Mosimann and colleagues formulated a technique that distinguishes between size and shape, based on the concept of geometric similarity and the distinction between "log size-and-shape" and "log shape" variables. We extend these formulations in an examination of the forelimb of three callitrichid species (adult Saguinus oedipus, Saguinus fuscicollis, and Callithrix jacchus). We employ principal components analysis to explore the relationship between variance explained by size-and-shape versus shape alone. Independence of shape vectors is examined via correlation analysis. Then we use log shape data to construct intersample (species means) and total sample (between all paris of individuals) matrices of average taxonomic distances. These distance matrices are subjected to cluster analysis and principal coordinate ordinations. Results of principal components analysis suggest that after isometric size is removed, there remains sufficient shape information to discriminate among the three taxa. Careful examination and quantification of the relationships between shape and size suggest that size information (e.g., geometric mean) is fundamental for understanding shape differences within and among callitrichid species; in other words, most aspects of forelimb shape are significantly correlated with size. Contrary to conventional wisdom, we also demonstrate that such correlations are not "spurious". Ordinations and clustering of log shape distance matrices (based on means and individuals) support the notion that, despite differences in size, the two tamarins are more similar in shape than either is to C. jacchus (despite size similarity between S. fuscicollis and C. jacchus). Although shape variation in the forelimb of calliirichids may have a functional component, the phylogenetic signal remains strong and serves to group individuals accordingly.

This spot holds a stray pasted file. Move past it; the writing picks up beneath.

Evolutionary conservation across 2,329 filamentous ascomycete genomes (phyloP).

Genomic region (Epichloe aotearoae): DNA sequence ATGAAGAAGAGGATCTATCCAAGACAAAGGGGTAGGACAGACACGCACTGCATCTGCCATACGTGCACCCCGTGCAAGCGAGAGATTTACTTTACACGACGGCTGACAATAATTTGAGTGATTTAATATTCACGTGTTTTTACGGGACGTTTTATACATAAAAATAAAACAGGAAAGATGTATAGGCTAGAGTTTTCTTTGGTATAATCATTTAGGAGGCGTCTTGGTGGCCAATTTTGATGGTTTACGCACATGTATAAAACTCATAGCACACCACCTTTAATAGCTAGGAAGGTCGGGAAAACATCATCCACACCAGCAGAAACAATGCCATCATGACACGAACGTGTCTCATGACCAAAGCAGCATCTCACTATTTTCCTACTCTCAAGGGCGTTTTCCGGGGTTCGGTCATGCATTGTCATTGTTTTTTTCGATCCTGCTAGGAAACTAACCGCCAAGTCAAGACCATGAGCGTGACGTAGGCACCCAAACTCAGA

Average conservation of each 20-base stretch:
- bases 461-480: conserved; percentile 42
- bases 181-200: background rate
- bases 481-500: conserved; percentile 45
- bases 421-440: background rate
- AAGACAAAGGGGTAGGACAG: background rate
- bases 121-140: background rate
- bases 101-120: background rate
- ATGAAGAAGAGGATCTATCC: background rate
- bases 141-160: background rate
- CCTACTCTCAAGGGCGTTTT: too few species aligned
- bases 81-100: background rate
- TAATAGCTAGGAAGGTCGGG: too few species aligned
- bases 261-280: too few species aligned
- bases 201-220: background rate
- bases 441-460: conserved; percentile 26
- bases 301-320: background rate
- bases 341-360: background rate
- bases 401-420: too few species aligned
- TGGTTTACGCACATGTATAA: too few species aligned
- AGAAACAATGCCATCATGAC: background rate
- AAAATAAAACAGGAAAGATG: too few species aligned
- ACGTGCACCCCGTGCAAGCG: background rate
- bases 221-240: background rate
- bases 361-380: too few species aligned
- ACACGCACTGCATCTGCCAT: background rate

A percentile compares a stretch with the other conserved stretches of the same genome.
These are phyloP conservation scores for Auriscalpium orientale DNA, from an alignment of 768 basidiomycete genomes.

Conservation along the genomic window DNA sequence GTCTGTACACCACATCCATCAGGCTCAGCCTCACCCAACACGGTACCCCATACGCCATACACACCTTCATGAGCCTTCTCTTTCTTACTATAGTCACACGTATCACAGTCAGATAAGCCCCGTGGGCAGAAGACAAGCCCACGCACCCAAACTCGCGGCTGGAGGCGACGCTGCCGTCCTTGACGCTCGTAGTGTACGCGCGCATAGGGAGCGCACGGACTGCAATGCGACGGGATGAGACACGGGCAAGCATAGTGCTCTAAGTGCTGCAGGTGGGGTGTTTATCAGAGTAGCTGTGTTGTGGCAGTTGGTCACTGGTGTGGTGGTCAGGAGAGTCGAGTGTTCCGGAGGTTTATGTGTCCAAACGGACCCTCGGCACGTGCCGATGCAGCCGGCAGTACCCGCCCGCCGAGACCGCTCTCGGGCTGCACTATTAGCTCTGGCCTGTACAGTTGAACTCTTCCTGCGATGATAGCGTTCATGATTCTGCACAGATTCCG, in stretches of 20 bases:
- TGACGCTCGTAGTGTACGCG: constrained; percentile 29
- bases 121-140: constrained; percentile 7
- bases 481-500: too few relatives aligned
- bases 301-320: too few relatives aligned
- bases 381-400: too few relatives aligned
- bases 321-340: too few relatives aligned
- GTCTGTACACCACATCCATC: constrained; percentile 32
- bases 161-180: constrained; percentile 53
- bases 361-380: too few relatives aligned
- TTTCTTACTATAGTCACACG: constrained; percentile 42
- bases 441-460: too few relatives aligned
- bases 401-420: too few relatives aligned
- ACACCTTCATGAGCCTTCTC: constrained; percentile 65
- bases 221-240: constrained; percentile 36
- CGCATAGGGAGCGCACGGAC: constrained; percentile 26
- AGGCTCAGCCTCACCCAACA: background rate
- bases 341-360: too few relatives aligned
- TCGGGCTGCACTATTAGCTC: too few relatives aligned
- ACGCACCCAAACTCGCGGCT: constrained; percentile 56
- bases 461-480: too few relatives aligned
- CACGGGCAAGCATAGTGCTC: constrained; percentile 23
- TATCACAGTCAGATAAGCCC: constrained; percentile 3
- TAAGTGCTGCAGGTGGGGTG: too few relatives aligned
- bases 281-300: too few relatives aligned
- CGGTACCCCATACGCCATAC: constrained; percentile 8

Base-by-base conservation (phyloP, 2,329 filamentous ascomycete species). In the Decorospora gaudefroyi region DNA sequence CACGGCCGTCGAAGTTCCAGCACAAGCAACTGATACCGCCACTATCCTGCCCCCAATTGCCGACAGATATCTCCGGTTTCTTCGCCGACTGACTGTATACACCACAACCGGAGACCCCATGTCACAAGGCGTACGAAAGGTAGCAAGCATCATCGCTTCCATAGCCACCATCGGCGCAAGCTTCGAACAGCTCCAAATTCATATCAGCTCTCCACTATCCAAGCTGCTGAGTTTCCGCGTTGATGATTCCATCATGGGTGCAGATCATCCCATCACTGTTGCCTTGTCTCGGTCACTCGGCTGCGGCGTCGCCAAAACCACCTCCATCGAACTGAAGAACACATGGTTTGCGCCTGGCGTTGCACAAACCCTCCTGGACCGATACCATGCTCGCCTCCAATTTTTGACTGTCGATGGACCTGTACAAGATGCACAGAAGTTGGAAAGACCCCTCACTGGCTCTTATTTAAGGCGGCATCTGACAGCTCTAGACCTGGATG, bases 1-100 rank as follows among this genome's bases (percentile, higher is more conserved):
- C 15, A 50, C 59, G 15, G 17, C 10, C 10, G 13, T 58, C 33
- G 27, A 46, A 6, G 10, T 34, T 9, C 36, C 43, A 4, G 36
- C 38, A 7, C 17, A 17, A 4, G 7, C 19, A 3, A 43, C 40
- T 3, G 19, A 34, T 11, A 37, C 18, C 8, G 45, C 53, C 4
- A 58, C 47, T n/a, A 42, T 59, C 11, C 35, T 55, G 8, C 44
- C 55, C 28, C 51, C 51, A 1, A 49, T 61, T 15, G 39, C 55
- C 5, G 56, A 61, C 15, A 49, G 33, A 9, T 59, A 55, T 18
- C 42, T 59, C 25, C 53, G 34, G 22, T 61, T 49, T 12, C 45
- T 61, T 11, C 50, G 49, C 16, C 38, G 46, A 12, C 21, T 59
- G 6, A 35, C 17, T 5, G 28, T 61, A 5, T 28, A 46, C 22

- multivariate statistics
- size and shape
ASJC Scopus subject areas
- Ecology, Evolution, Behavior and Systematics
- Animal Science and Zoology